My mother inherited some reel-to-reels of her family camping, traveling, skiing, etc. She had them all transferred to DVD, and during a visit home we sat and watched them together. I never got a chance to meet my grandparents, or my great-grandparents. I can't tell you how wonderful it was to see film of my grandmother waving to my mom and her siblings from a hospital window after giving birth to my aunt, or my grandfather setting up camp somewhere in Yorkshire. There was a short clip of my grandmother and my great-grandmother strolling arm in arm through a plaza in Italy while on vacation.
    It was a wonderful gift to see those moving images, and it helped me to feel a greater connection to these people whom I never got to meet or get to know.
    posted by swingbraid at 4:43 PM on December 24, 2010 [7 favorites]


    Actually, Chanter, with the imminent (two decades perhaps) death of megawatt terrestrial transmission towers broadcasting over low frequencies, this planet will become mostly silent once again, as higher frequencies (cell towers, for example) don't escape the atmosphere and travel off into space. Indeed, in a hundred years with more and more nearfield communication, the only non-natural emissions we'll be making will be slightly elevated heat levels.

    2 terabyte hard drives are apparently on sale tomorrow for $60.
    posted by seanmpuckett at 4:58 PM on December 24, 2010 [4 favorites]


    We are going to die, our descendants will forget us, and there's nothing we can do about it.



    MERRY CHRISTMAS!!
    posted by r_nebblesworthII at 5:15 PM on December 24, 2010 [6 favorites]


    I was a microfilm engineer and media archivist for almost twenty years, following in my father's footsteps, until the industry turned so cheap, mercenary, and false that I couldn't stand it anymore. The last challenges of that career were entirely tied up in fighting salesmen who'd go into meetings with various organizations with archives needing to be digitized. Science be damned, they'd tell client after client that yes, CDs are archival. Magneto-optical discs are archival. 8mm tape is archival. HD storage is archival.

    Fucking salesmen. In the end, I gave up, quit the business, and went on to a new career.

    Whole libraries worth of data will burn, fizzling off into digital nothingness.

    Fortunately, my family started out on the right foot. We've got mountains of audio recordings, starting out with recordable records made in boardwalk booths and with expensive recorders snuck out of offices to document family stories. We've got cartridge wire recordings, reel-to-reel tapes, cassettes so old that they're actually Norelco brand tapes, a few Elcaset tapes (hastily transferred before the death of the last Elcaset deck I've ever seen), DATs, CDs, and various digital file formats.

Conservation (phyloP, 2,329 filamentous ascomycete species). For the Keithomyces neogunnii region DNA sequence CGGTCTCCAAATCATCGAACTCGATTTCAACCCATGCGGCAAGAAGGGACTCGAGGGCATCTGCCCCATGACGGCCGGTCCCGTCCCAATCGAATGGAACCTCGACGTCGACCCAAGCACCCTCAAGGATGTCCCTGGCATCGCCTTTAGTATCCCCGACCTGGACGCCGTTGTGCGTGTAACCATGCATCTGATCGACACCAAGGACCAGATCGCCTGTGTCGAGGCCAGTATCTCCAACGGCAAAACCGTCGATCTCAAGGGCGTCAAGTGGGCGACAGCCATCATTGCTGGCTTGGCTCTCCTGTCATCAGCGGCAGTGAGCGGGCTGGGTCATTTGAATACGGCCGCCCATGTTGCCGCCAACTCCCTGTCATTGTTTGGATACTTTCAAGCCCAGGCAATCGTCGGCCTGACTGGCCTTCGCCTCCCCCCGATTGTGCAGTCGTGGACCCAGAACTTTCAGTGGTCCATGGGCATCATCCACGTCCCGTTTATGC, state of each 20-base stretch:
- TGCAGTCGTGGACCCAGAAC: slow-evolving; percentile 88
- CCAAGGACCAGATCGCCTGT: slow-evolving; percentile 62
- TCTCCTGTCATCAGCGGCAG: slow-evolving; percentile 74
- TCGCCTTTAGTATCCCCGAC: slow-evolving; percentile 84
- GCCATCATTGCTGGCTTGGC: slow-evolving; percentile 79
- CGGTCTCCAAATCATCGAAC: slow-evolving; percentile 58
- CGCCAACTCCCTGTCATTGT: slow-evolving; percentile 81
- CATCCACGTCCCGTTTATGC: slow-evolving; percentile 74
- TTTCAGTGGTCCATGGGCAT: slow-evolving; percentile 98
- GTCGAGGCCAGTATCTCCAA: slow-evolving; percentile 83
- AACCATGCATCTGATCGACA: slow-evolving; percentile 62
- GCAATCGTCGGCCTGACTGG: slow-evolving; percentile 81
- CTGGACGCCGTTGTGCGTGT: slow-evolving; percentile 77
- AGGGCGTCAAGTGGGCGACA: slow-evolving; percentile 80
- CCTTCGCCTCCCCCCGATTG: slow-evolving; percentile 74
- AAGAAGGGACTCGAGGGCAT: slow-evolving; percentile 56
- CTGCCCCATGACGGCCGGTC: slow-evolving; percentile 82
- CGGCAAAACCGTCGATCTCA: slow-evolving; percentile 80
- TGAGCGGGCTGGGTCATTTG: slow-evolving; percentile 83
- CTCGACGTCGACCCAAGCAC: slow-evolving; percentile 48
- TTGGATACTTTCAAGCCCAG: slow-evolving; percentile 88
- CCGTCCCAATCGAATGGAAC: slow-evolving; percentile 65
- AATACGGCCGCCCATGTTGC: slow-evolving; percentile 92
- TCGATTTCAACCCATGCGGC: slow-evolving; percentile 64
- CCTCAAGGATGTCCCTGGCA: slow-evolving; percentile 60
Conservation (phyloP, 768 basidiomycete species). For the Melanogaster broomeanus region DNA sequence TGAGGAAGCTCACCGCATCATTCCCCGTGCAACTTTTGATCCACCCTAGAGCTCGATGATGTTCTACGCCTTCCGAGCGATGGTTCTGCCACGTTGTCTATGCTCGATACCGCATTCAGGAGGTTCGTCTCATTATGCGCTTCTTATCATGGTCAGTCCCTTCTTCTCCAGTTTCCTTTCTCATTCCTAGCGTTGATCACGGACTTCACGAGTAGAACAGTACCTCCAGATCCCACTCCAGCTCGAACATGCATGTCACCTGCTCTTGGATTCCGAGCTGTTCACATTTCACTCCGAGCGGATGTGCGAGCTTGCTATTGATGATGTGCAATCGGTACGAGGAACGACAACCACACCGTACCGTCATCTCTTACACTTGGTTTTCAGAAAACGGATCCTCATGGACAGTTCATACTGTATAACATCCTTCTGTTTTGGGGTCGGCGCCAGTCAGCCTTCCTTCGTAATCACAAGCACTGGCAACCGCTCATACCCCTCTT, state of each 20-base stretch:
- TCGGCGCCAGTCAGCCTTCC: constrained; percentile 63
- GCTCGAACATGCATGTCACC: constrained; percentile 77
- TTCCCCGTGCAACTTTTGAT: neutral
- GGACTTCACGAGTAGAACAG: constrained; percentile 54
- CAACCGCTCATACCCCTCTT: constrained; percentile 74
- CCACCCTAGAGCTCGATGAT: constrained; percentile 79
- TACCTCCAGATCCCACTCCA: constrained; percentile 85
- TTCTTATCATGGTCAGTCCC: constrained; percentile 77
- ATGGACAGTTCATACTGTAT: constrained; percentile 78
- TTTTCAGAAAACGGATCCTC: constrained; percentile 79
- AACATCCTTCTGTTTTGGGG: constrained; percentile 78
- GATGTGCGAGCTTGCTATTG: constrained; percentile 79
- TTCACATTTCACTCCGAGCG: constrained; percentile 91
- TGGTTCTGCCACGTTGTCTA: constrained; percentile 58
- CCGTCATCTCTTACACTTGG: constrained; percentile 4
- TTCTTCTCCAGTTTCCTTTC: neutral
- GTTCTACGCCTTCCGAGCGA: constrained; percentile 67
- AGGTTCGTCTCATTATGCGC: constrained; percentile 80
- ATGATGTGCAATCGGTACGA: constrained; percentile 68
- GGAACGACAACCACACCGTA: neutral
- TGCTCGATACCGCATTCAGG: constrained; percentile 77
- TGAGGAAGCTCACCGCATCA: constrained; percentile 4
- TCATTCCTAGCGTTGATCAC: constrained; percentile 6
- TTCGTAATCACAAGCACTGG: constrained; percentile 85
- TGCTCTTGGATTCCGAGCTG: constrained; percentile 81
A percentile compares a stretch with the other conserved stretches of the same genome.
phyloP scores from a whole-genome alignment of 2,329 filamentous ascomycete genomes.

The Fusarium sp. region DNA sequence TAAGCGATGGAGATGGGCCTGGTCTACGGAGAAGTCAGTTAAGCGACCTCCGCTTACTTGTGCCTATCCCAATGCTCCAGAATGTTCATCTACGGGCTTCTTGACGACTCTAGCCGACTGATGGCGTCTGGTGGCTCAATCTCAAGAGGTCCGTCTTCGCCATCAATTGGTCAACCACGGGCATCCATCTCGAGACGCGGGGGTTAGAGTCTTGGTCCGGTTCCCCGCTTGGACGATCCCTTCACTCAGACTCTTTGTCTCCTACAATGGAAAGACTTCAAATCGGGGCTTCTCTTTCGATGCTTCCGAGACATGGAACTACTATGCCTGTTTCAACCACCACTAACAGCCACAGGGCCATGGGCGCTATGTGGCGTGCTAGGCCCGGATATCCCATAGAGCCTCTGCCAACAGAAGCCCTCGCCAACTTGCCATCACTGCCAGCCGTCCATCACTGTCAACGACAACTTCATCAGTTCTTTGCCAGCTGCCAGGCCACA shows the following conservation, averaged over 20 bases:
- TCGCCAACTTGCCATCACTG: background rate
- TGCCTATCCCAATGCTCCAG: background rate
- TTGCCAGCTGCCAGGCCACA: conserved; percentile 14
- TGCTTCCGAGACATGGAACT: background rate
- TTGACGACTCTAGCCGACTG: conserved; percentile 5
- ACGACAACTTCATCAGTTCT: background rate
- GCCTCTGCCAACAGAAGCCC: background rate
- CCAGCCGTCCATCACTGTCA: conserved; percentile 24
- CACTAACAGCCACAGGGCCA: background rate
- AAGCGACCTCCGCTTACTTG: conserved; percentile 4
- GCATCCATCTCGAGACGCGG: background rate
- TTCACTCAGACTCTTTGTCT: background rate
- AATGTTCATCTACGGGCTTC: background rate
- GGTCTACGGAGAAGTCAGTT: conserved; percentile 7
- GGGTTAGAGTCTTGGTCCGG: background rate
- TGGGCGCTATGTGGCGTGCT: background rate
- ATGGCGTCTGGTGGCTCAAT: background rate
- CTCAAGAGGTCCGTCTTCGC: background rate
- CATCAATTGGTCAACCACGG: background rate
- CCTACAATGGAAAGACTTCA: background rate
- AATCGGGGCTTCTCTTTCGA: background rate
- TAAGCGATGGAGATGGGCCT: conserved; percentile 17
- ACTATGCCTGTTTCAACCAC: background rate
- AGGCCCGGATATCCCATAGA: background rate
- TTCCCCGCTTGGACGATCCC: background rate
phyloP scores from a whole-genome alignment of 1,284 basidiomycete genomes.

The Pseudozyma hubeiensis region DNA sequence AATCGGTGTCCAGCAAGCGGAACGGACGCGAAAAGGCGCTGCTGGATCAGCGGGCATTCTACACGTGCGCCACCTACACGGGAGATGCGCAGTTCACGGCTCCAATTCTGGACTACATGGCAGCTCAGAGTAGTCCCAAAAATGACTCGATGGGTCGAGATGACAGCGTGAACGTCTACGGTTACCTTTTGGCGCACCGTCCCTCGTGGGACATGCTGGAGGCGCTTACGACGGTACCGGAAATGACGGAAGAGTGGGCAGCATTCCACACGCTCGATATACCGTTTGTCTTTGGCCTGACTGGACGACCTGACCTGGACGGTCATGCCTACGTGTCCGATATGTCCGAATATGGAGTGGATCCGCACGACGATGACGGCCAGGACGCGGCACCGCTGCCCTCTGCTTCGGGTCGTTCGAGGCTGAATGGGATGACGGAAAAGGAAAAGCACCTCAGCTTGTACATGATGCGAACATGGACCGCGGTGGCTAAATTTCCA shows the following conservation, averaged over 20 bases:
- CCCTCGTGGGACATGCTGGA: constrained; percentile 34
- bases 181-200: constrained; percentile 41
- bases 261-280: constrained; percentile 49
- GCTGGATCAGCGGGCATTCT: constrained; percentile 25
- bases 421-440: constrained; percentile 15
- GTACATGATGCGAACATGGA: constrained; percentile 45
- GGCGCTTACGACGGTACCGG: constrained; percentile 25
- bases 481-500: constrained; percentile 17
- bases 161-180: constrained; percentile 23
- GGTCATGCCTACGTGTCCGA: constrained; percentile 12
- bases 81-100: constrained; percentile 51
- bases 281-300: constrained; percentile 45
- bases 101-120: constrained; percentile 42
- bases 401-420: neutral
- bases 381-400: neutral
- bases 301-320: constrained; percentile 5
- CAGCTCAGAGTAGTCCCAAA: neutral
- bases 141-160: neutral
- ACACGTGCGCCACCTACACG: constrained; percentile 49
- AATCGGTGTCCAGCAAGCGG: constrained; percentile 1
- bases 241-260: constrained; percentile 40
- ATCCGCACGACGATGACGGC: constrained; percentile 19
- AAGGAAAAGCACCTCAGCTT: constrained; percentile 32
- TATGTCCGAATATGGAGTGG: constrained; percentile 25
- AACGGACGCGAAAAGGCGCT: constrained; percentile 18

The common wisdom about such things is usually wrong, too. Our cassettes from '67 play just fine. Recovering the earliest digital recordings, on the other hand, was a pain in the ass. I've got collections duplicated, cross-transcribed, stored in geographically disparate locations. Maybe no one will ever care that so much effort was made.

    I care, though.

    Maybe the constant scrutiny of the lens is the difference, and the way that we feel like we haven't experienced an event unless we've done so from behind a camera, for those perfect youtube moments. It's a risk, to be sure.

    Still, my sister's nephew had the misfortune to have his father die, shockingly young and seemingly without reason, on the morning of his birthday, and the only recording of his voice is a cassette of him singing "Margaritaville" at a cheesy pre-karaoke stand on the boardwalk. We don't anticipate an early departure, but to only remembered in the words of Jimmy Buffett isn't much of a legacy.

    You wonder where you come from, or you find yourself forgetting the voices that once brought you comfort. When you're lucky, there's something left, more than just stories.

    Fortunately, my apple didn't fall far from my father's slightly paranoid tree.

    This is why I can hear him, fifty-seven years later, begging Arthur Godfrey for airplane money, in a high-pitched Southern twang I never knew.

    This is why I can hear my mother's day-to-day life when I was just a squeaky toddler, obsessed with Twinkies, janitor snowmen surrounded by crabs, drawing machines and pumps and hands with fifteen fingers on each hand, and deciding that I wouldn't hug or kiss my father because he had hair on his face that smells, in the days when I was first declared "a different child."

    It's all part of the roadmap from oblivion to contentment—to now.

    It's all just me, just the component parts of me, and when I need the comfort, and the reminder that there is always something new and amazing ahead of me, I can just dial up these little fragments and revisit.

    In the meantime, I increasingly share my mother's bemused and slightly world-weary view, set neatly against my father's absurd ambitions, though I'd like Arthur Godfrey to buy me a nice BMW R75/6 with panniers that don't leak instead of an airplane. It turns out that aviation wasn't really the world of the future after all, alas. I've got hair on my face, and it smells, too, because I use the same mustache wax my dad preferred.

    In a million years, I'll be forgotten, along with everyone I ever knew and loved. In the meantime, though, it's good to pretend that it all matters, because, right here and now, it does.